According to the World Health Organisation Universal Health Coverage (UHC), full access to high-quality services for health promotion, prevention, treatment, rehabilitation, palliation and financial risk protection cannot be achieved without the meaningful involvement of the private sector.
In Uganda, the Ministry of Health saw the need and birthed the Public Private Partnership Policy Framework to facilitate the approach. Universal Health Coverage is premised on the collective understanding that all people should have access to quality services that they need without the risk of financial ruin or medical impoverishment now and in the future. According to WHO, overall access to quality universal healthcare in Uganda is improving, and can even get better if all sector work in concert complementing each other.
The Total Market Approach (TMA), also known as, “Whole Market Approach” is a mechanism, which aims at harnessing resources and infrastructure in both public and private sector in order to ensure that all consumer segments are served; the poorest, the poor, middle income, rich and the richest. In our case, it means public, private not for profit, private healthcare practitioners and commercial suppliers like pharmacies.
This needs to happen because there is no “one size fits it all” strategy that can be applied to meet all segments because of consumer preferences and choices which the law cannot regulate entirely.
In Uganda, Total Market Approach has helped deliver health solutions to Ugandans through the public private partnerships. It has notably helped deliver health solutions in HIV/Aids, maternal health and family planning. Implementing the Total Market Approach means acknowledging some general principles that make it possible for various actors to coordinate efforts, while meeting respective goals. The four principles here are; comparative advantage, consumer choice, autonomy of suppliers, and value for money across the board. All these will yield results if government provides oversight of all sector players.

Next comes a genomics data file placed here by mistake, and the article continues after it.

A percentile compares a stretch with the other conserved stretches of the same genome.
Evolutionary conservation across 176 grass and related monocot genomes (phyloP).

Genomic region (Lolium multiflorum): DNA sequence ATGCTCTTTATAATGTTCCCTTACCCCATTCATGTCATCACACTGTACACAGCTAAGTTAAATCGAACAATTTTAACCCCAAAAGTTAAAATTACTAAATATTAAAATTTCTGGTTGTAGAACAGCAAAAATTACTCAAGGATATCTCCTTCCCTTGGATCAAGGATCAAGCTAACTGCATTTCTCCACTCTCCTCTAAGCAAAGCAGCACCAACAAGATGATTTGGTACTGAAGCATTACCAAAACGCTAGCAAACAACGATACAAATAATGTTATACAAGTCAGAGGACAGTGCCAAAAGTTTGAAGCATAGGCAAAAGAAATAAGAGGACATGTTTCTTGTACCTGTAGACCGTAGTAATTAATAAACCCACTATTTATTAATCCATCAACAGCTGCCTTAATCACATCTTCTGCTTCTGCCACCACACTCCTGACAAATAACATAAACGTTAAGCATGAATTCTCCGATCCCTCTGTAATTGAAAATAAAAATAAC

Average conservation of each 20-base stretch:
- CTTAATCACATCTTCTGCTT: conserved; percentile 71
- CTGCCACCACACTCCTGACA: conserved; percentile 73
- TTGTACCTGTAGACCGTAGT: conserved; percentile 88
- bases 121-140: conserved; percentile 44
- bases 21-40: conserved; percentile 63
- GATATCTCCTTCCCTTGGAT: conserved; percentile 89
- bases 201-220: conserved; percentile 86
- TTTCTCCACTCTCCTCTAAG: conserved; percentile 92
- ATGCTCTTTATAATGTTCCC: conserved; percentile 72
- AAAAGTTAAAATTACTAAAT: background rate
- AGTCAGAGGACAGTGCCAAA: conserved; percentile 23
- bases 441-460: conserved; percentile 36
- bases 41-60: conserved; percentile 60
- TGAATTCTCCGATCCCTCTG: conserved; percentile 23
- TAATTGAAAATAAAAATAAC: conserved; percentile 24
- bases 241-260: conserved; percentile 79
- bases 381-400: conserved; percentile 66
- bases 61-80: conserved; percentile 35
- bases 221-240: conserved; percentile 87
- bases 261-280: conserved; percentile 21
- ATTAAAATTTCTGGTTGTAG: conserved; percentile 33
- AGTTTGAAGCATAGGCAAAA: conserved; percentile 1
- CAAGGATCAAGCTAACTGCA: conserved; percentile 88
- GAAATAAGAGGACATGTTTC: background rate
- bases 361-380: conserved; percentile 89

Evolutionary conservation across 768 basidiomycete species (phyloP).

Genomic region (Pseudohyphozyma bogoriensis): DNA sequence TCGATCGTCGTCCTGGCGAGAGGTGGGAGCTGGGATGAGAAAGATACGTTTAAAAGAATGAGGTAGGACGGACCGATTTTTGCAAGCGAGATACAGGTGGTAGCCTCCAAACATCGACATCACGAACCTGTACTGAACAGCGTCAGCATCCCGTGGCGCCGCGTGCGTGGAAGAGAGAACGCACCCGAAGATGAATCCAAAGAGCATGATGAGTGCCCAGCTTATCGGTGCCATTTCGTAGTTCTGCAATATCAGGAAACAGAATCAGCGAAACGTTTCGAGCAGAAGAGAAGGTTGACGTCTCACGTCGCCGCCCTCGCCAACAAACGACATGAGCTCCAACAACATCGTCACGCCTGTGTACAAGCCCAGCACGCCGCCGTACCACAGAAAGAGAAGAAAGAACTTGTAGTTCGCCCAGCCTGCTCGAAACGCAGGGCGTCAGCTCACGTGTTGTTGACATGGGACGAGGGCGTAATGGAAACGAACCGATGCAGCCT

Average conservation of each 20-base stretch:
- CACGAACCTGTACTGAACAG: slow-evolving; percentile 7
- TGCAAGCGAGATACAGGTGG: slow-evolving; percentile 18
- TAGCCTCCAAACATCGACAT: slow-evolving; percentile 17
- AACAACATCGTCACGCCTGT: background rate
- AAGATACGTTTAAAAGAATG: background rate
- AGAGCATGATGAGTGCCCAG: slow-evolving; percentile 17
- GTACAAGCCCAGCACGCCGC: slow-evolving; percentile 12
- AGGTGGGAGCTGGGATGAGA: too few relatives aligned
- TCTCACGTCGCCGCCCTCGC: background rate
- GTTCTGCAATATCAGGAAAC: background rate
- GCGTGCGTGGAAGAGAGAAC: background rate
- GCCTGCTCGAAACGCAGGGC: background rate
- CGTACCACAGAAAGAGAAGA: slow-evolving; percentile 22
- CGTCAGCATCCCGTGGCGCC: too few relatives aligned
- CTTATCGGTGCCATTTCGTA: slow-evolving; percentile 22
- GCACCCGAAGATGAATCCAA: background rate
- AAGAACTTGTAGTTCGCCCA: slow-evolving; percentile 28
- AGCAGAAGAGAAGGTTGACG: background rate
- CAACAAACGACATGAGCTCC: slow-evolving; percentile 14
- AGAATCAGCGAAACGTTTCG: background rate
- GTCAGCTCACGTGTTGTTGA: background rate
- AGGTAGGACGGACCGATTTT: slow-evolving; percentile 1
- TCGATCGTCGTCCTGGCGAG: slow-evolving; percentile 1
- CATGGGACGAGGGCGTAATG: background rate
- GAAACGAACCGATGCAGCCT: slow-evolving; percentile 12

The Total Market Approach has been used by the United States Agency for International Development (USAID) and the United Nations Population Fund (UNFPA) to deliver priority health services and products in the area of HIV/Aids, family planning, maternal and child health, and malaria in countries like Ivory Coast, Honduras, Nicaragua, Vietnam, Paraguay and India.
This means the approach is beyond proof of concept but ready for scale up. In Uganda, the Total Market Approach can deliver if government takes the lead and formulates one-all-inclusive strategy for the priority health areas the country wants to start with, and these could be family planning, HIV/Aids, malaria and maternal and child health. Where the approach is already being applied informally by different players in the sector, there is need to define the health market through formative research to appreciate the stage at which Uganda’s health market is and grow the market to meet the health needs of all Ugandans.
It’s important to note that the Total Market Approach can only work if the key regulators and funders of the different players work with one voice and focus by limiting competition and adopting collaboration as a guiding pillar. Secondly, government needs to organise the different actors in the health sector through registration, licensing, accreditation and progressive zoning of where they can operate through incentives for players who venture in hard-to-reach areas of high unmet need for priority health services. In addition, there must be an enabling policy environment for the approach to work. This may require adding sections of Social Marketing and the Total Market Approach in the Public Private Partnership Policy Framework and conducting issue based advocacy for the approach across the country to ensure buy-in at district level which is the primary locus of all implementation.
Total Market Approach can only work if we as a country harness the comparative advantage of the different actors in the Total Market Approach.
Dr. Okello is a practicing/teaching Public Health and Project Management Specialist at Uganda Management Institute (UMI) and Head of Clinical Services at Uganda Health Marketing Group.
Source: The monitor